In view of the recent decisions of the United States Supreme Court, we do not entertain any doubt as to the power of Congress to provide federal aid for housing projects of the type authorized and contemplated by our statute and the statutes referred to in the cited decisions of other states. Nor do we entertain any doubt as to petitioner's ability to acquire ten per cent of the development cost of its proposed project required as a condition to federal aid. It may well be assumed that the federal agency is capable of protecting its own interest in this respect. [14 Cal.2d 463]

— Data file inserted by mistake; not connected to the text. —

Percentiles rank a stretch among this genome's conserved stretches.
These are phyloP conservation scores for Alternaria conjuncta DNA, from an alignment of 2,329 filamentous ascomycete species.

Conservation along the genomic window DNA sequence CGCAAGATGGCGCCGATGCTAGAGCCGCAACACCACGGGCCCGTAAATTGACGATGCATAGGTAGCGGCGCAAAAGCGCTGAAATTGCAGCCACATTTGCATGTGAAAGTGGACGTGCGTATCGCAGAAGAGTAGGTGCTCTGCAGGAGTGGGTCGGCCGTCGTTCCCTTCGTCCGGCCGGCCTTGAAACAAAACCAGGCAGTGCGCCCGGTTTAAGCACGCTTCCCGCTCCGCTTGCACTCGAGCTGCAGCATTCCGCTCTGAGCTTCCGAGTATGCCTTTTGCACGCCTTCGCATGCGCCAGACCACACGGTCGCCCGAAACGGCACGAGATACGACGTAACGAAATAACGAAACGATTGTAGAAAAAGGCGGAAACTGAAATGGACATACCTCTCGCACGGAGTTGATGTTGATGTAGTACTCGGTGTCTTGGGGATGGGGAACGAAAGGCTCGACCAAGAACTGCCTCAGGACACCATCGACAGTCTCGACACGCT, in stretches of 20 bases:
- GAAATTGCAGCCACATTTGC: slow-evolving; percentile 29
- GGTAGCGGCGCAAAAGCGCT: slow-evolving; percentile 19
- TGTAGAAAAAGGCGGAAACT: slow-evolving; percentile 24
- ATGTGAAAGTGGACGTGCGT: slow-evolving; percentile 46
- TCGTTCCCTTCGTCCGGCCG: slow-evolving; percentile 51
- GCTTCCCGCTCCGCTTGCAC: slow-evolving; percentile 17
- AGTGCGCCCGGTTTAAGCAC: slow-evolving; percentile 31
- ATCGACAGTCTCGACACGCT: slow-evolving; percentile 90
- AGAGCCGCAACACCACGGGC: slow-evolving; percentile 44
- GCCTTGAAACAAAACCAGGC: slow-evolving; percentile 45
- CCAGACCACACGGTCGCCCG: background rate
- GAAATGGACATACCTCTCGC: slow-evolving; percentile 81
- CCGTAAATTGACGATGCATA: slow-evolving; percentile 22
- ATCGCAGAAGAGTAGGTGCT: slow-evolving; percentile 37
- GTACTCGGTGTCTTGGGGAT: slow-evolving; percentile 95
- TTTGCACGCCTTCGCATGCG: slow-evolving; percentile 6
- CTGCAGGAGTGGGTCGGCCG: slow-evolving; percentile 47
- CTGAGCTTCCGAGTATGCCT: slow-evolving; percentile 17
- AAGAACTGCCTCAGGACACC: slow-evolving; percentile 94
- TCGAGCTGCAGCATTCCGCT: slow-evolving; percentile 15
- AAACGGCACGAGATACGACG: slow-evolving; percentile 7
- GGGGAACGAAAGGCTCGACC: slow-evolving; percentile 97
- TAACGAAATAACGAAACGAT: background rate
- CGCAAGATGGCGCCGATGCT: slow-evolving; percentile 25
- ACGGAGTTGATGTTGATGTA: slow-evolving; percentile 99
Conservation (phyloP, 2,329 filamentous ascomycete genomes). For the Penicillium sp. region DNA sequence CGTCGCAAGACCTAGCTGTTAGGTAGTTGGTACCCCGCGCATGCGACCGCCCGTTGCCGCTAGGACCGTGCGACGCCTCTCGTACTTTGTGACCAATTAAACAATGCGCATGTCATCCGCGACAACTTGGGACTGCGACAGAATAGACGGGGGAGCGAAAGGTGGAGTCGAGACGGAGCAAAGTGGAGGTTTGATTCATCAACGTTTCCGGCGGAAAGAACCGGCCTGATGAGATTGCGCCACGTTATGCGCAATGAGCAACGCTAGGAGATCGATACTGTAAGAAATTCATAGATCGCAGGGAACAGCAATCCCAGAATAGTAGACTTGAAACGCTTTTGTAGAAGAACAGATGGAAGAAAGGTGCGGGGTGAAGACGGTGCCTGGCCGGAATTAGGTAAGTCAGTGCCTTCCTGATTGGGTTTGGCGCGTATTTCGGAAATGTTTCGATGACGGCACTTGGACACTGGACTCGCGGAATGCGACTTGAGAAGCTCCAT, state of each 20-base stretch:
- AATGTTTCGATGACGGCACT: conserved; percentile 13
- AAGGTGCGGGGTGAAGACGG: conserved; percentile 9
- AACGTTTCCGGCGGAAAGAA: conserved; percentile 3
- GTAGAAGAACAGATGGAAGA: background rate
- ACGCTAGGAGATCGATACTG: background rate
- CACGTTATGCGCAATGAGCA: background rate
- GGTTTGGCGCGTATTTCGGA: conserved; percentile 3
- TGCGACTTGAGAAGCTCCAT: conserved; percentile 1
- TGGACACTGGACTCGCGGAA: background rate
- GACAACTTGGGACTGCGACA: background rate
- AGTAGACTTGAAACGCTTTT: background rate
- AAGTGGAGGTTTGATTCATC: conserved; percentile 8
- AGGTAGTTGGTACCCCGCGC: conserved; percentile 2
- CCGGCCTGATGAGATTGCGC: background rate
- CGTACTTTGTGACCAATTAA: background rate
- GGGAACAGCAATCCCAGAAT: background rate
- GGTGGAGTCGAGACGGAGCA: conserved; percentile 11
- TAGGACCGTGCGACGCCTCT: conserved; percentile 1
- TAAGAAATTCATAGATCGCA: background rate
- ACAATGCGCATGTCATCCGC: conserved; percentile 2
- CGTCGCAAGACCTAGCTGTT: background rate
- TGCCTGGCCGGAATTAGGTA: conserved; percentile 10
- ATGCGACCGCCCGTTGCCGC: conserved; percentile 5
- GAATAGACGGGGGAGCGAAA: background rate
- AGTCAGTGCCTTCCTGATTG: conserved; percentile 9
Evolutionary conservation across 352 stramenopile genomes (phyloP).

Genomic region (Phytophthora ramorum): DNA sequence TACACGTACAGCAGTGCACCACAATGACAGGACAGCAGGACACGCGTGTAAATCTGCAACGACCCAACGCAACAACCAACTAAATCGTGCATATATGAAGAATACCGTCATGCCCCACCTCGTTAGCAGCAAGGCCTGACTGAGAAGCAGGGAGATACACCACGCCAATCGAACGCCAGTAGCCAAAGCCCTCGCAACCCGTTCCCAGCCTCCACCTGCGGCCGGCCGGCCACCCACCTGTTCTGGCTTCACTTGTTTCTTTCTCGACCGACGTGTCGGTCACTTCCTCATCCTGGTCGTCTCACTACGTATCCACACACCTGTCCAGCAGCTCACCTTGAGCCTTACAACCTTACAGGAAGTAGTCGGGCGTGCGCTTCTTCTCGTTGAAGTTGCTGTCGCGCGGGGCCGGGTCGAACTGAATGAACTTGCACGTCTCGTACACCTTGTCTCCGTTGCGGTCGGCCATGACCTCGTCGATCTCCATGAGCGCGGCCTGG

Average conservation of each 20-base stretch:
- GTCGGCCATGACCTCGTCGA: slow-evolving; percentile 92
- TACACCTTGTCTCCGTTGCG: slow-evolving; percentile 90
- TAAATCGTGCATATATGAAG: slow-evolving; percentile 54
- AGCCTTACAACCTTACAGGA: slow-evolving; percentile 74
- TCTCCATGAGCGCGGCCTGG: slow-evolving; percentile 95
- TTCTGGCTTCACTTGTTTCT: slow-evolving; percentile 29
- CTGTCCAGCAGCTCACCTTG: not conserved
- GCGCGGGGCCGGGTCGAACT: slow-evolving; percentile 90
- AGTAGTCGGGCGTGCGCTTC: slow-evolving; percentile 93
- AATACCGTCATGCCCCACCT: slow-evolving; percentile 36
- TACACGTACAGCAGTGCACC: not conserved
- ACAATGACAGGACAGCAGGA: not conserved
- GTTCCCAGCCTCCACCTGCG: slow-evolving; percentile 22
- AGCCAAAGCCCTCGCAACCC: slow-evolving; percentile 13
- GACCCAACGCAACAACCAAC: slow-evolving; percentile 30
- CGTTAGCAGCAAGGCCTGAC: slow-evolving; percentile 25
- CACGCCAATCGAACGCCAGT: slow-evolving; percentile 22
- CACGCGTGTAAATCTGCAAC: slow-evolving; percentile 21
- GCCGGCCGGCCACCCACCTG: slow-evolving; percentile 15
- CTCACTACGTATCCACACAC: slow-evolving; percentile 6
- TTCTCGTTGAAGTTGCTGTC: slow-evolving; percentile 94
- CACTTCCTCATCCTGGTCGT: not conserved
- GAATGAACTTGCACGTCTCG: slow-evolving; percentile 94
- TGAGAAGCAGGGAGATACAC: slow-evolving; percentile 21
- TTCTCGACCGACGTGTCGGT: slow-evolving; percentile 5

[18] What we have said sufficiently disposes of the many contentions urged by respondent in support of his demurrer, including any contentions not expressly mentioned herein. Many of the arguments of amici curiae are the same as those advanced by respondent and are answered herein. Contrary to the additional contentions of one of the amici curiae, we find no deficiency in the governor's proclamation calling the special session of the legislature at which the statutes here involved were enacted nor in the legislative finding and declaration of the urgency underlying such legislation. Nor do we find any merit in the contention that the legislature has delegated county and municipal functions to special commissions in violation of section 13 of article XI of the Constitution. As already pointed out, an authority created under the act "shall not transact any business or exercise its powers hereunder until or unless the governing body of the city or the county, as the case may be, by proper resolution shall declare at any time hereafter that there is need for an authority to function in such city or county". In view of this provision of the act, it must be concluded that it is the local governing body, and not the legislature, that confers upon the authority the right to exercise its functions.